By Parul Patel, with insights from Olympic athletes and sports professionals!
What comes to mind when you hear the word feedback? Does the thought of giving or receiving feedback make your heart rate spike? Does it fill you with apathy because you’ve experienced a “superficial commentary” on your performance in the past?
Whatever your reaction to the word, know that you’re not alone. However, unless you take responsibility for your share of the feedback dynamic, it’s easy for the lines of communication to become tangled, unclear or frayed, which will likely damage or limit your career.
With the right mindset, you can transform feedback from a weapon into a powerful tool that helps you perform at a higher level as an individual and as part of a team.
You’ve probably seen sports coaches lambast their players and athletes, and wondered how on earth they get back out there and perform. People respond differently to the carrot versus the stick, and finding the right balance to motivate is a skill you can learn.
For the third of our four-part blog series with Olympic athletes and sporting professionals, we’re exploring how feedback has helped shape their characters and careers (you can see the previous blogs here and here).
In just a few moments, you’ll know the three ways you can apply their insights in a legal setting (or listen to the Water+Air podcast) so that you can provide valuable feedback that inspires and motivates, and be more discerning about the feedback you receive (instead of furiously texting your friends! 🤬).
How to tailor feedback
Double Olympic medallist Georgie Twigg MBE knows the power of constructive feedback. Her hockey team imploded at the World Cup in 2014, but rather than focus on the failure, they got stuck into transformative conversations with a new psychologist.
Georgie: “As a team, we did a session with our psychologist about what each of us feels like on a good day versus a bad day; we talked about the signs that show we are in a good or bad headspace (and how best people should interact with us).
We were learning about how to get the best out of ourselves as individuals, and how other team members and coaching staff can get the best out of us depending on how you are. It was a big ask because we’re a squad of 32, and it made a big difference.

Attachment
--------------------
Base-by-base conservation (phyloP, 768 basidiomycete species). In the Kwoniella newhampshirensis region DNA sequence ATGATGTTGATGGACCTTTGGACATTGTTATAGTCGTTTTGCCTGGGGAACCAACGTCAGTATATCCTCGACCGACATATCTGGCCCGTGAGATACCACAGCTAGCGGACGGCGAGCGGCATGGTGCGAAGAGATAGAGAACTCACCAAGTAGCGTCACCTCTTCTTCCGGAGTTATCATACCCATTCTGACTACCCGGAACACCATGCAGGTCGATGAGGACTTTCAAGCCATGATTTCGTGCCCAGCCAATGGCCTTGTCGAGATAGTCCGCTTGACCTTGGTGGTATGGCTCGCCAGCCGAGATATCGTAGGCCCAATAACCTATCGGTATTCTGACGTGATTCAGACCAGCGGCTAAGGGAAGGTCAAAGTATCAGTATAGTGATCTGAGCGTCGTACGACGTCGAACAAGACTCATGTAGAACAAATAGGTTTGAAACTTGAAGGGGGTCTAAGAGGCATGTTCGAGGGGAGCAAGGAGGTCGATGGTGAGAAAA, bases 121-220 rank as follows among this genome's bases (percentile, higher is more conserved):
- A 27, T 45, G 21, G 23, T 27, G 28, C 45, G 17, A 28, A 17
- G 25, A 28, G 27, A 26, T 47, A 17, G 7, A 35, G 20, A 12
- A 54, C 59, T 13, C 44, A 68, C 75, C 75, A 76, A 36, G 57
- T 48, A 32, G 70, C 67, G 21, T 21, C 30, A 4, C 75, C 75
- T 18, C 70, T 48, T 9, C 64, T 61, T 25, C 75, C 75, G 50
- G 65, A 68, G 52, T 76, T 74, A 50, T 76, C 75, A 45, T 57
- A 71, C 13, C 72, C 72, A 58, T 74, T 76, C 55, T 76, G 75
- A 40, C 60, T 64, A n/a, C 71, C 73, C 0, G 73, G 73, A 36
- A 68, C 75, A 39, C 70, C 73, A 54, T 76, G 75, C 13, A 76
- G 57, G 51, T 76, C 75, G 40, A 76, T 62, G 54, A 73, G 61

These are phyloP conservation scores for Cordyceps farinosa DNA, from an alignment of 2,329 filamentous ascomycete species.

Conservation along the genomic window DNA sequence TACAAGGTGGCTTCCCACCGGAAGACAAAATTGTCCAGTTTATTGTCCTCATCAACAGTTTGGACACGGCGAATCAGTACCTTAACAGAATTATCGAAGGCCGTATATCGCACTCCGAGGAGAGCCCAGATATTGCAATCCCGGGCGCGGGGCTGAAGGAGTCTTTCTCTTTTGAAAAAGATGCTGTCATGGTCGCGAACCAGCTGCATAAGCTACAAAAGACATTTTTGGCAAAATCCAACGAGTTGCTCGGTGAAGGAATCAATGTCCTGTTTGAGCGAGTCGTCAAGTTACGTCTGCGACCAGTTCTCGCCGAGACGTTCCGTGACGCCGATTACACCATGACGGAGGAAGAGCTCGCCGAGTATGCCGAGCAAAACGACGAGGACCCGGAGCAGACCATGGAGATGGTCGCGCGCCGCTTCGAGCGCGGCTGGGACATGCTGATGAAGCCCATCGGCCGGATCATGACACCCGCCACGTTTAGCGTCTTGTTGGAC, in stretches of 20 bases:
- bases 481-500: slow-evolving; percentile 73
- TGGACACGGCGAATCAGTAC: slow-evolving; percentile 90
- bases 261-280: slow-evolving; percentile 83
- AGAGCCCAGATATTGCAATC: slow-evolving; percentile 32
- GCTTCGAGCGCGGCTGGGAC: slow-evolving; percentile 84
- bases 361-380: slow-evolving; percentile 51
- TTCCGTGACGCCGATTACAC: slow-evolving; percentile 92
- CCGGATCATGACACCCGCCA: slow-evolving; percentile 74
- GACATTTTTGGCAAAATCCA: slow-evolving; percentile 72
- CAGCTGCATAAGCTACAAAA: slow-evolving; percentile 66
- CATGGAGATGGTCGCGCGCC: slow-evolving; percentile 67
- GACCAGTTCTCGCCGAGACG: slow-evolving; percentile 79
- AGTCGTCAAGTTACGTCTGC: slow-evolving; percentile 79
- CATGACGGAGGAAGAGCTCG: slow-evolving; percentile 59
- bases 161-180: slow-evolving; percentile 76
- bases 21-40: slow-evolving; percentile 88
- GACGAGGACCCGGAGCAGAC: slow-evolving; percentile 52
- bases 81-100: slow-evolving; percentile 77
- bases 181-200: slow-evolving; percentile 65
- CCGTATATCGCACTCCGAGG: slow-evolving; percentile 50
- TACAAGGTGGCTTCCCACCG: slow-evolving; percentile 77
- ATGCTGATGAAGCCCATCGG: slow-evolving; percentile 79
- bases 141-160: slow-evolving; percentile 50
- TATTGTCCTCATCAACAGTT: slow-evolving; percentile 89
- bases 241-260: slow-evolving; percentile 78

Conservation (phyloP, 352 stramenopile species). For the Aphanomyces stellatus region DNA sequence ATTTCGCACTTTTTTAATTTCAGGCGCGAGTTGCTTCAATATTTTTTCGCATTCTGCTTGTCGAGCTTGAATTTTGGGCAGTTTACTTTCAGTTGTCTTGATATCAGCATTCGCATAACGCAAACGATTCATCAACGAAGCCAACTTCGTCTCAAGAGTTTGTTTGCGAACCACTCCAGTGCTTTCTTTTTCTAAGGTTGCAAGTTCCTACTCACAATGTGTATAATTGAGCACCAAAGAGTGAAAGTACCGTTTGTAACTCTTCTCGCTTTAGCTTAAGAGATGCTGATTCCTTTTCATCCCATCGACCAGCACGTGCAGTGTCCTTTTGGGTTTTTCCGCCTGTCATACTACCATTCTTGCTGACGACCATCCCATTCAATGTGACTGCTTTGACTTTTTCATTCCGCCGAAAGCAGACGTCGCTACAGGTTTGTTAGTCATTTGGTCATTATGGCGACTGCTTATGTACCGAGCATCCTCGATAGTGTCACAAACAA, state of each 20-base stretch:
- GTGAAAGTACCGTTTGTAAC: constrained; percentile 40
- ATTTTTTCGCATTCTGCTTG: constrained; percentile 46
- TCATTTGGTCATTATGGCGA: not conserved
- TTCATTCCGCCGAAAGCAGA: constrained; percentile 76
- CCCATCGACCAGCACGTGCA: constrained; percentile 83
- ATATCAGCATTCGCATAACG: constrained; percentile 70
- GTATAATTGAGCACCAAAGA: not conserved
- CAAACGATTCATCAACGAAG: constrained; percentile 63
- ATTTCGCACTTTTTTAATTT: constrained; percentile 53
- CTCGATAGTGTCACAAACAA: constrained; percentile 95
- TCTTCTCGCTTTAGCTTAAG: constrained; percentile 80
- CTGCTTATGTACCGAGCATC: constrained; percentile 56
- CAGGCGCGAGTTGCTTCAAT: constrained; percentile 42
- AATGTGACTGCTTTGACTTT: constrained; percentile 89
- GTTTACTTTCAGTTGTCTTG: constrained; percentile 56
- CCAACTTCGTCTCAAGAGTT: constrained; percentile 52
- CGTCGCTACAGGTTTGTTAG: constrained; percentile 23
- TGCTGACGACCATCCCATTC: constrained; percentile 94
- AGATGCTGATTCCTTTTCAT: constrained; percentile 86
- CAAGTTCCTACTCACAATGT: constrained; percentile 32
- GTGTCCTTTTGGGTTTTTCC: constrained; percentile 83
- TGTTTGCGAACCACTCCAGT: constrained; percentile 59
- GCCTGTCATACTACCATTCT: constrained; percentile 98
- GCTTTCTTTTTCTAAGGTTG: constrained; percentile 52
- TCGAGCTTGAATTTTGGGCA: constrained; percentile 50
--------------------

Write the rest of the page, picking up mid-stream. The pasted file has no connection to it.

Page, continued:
The coach told me that he made the selection process ‘tough’ for me because he knew that I was competitive and would fight hard to prove myself.”
While Georgie’s coach had clearly found a way to motivate her, former professional footballer Josh Low, who is now a commercial property solicitor at CMS, found his foray into the public eye at 17 years old a real challenge.
Josh: “I wasn’t ready for how it felt to be criticised by a crowd. I’d pick up a newspaper the next day and see that my performance had been given a four out of ten; knowing that all my friends would see it was really hard. It felt like I was performing in a goldfish bowl and always under the spotlight.
In the sporting environment, everything happens really quickly and you don't have much time to correct your actions. At least in the legal world we have a bit more time now!”
Can you imagine how it would feel to have every tiny move you make held up for scrutiny? At least much of the feedback we receive as lawyers happens behind closed doors and is unlikely to make the headlines or go viral!
Understand that feedback is not always personal
Although poorly delivered feedback can feel like a personal attack, people performance expert and double Olympic champion (rower) Mark Hunter MBE recognises that many of us are simply echoing what we’ve experienced before.
Mark: “Over time, you become more resilient to criticism and being able to understand the meaning behind it. You can adapt and use information to improve and get better.